Family-friendly legislation 'hitting business'

Sep 12 2005 by Brian Amble Print This Article

A quarter of firms in Britain have complained that family-friendly employment laws are having a negative effect on their business as managers spend a growing amount of time dealing with requests for flexible working.

The latest CBI - Pertemps Employment Trends Survey of 420 firms has found that the proportion reporting that the right to request is having a negative impact has risen from 11 per cent to 26 per cent, whilst numbers reporting a positive impact has fallen since last year's survey.

The survey also claims that employers are devoting a great deal of time and energy to ensuring that the right to request flexible working is resulting in more flexible work patterns for thousands of employees.

Since the implementation of the Employment Act in 2003, it found, employers have accepted requests to work more flexibly in nine out of 10 cases. Three-quarter of these were fully accepted, with a compromise reached in some 15 per cent of cases.

Only one in ten requests were refused outright.

More than eight out of 10 firms surveyed now offer part-time working, four out of ten offer flexi-time and more than a third job sharing. A third offer at least three different employment choices

But the survey also highlights growing signs of the cumulative impact this and other new employment legislation, introduced since 2000, is having on employers.

Over three quarters of all firms reported spending an increasing amount of time dealing with related administration, and just under six out of 10 reported that valuable senior management time was being diverted to compliance.

"Companies have made great strides during the last 18 months to make a reality of the Government's family friendly policies. But this survey provides a disturbing insight into the impact that new employment legislation is having which a Government committed to better regulation must heed," said CBI Deputy Director-General, John Cridland.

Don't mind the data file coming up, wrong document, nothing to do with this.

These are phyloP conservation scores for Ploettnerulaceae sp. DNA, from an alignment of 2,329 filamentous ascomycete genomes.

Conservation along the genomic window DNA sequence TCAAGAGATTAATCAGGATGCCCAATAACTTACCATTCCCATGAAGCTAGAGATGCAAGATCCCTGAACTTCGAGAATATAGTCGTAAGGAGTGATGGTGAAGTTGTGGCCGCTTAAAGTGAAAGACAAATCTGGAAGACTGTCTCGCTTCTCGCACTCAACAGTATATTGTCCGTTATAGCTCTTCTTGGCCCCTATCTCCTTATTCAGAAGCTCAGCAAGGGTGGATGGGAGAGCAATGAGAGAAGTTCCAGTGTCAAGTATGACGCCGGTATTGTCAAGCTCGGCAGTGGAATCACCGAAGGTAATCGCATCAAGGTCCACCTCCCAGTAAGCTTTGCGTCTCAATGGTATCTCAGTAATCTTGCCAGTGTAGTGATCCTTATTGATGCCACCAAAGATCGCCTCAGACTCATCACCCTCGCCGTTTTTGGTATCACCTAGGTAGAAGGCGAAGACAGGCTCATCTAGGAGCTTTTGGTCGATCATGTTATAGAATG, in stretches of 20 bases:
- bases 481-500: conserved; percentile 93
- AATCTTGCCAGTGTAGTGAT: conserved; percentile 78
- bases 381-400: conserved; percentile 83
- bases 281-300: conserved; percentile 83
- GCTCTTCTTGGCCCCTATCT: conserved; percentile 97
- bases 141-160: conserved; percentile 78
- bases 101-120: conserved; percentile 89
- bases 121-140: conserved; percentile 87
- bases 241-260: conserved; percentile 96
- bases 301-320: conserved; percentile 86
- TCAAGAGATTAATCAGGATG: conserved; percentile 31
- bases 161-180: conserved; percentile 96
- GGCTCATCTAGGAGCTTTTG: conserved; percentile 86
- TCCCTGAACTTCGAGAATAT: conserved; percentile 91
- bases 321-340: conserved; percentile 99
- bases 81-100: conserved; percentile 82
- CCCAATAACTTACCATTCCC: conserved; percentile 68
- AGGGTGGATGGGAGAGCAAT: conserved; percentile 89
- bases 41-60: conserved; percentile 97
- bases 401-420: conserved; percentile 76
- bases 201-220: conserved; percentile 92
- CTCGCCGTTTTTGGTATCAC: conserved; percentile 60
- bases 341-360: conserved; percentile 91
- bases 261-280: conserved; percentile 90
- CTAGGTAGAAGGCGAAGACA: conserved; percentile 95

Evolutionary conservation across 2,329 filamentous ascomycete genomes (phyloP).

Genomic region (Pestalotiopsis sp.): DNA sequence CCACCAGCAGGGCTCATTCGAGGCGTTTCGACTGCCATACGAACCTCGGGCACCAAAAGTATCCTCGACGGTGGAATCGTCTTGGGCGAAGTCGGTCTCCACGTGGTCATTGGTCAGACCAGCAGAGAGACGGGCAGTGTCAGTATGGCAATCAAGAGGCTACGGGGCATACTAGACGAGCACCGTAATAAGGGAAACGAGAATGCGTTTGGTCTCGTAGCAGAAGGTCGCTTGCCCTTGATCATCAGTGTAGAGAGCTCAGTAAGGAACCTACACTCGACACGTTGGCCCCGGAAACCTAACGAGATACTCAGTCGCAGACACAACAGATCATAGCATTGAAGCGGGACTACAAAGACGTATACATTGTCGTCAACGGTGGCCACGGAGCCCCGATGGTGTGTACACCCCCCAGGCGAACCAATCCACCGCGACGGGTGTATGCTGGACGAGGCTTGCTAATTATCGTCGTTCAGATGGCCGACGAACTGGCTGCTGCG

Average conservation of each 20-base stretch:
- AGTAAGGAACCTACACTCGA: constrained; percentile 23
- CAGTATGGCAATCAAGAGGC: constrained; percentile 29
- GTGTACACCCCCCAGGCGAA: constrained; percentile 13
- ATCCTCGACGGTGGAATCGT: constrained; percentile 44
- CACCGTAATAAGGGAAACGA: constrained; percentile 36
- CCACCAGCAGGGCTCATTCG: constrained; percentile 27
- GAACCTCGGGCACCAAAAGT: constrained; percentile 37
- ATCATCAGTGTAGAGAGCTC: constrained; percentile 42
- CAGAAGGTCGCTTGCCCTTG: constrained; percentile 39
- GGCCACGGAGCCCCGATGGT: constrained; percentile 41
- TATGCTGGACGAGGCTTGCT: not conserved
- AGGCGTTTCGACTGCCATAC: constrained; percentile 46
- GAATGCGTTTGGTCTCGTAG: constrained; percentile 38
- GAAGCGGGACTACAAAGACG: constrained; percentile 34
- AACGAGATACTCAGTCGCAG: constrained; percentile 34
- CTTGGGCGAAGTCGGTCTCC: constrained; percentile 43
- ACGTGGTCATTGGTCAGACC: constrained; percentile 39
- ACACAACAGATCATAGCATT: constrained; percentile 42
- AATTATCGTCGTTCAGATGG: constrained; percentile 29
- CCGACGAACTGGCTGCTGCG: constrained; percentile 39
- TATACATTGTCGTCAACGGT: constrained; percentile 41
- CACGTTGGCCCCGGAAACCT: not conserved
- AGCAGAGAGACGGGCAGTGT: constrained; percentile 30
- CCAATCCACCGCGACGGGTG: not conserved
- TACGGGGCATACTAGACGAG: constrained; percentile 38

"Companies still need to get the job done. The temptation to overwhelm them with unjustified employment law, just to placate the trade union movement, must be resisted."

But others took the CBI to task for its stance. Rebecca Clake, organisation and resourcing adviser at the CIPD pointed to extensive research showing that flexible working is a major spur to staff retention and motivation.

"Flexible working can be a win-win situation for their business and their employees," she said.

"Far more employers have found this new, light-touch legislation to be a boost for their firms than those feeling it is negative."

The CBI survey also suggests that employers have been rising to the challenge of informing and consulting employees about major employment issues, something that was made mandatory by the Information and Consultation regulations introduced last April.

But almost nine out of 10 prefer to use direct means like regular team meetings rather than consult through staff councils or through trade unions.

Those companies that have union representation generally report that relationships are working well, especially with union workplace representatives focused on increased productivity, winning new contracts and generally improving conditions - the issues that matter to employees on the ground.

Almost a fifth of companies were, however, concerned that national representatives are likely to take an adversarial stance over the coming year.

"Too often it is suggested that employers do not take the time to involve their staff in the day-to-day running of the business," John Cridland added. "This survey exposes that myth yet again."

"Employers want to work constructively with unions to deliver more successful workplaces. It is to be regretted that not all national union representatives are in tune with this mood."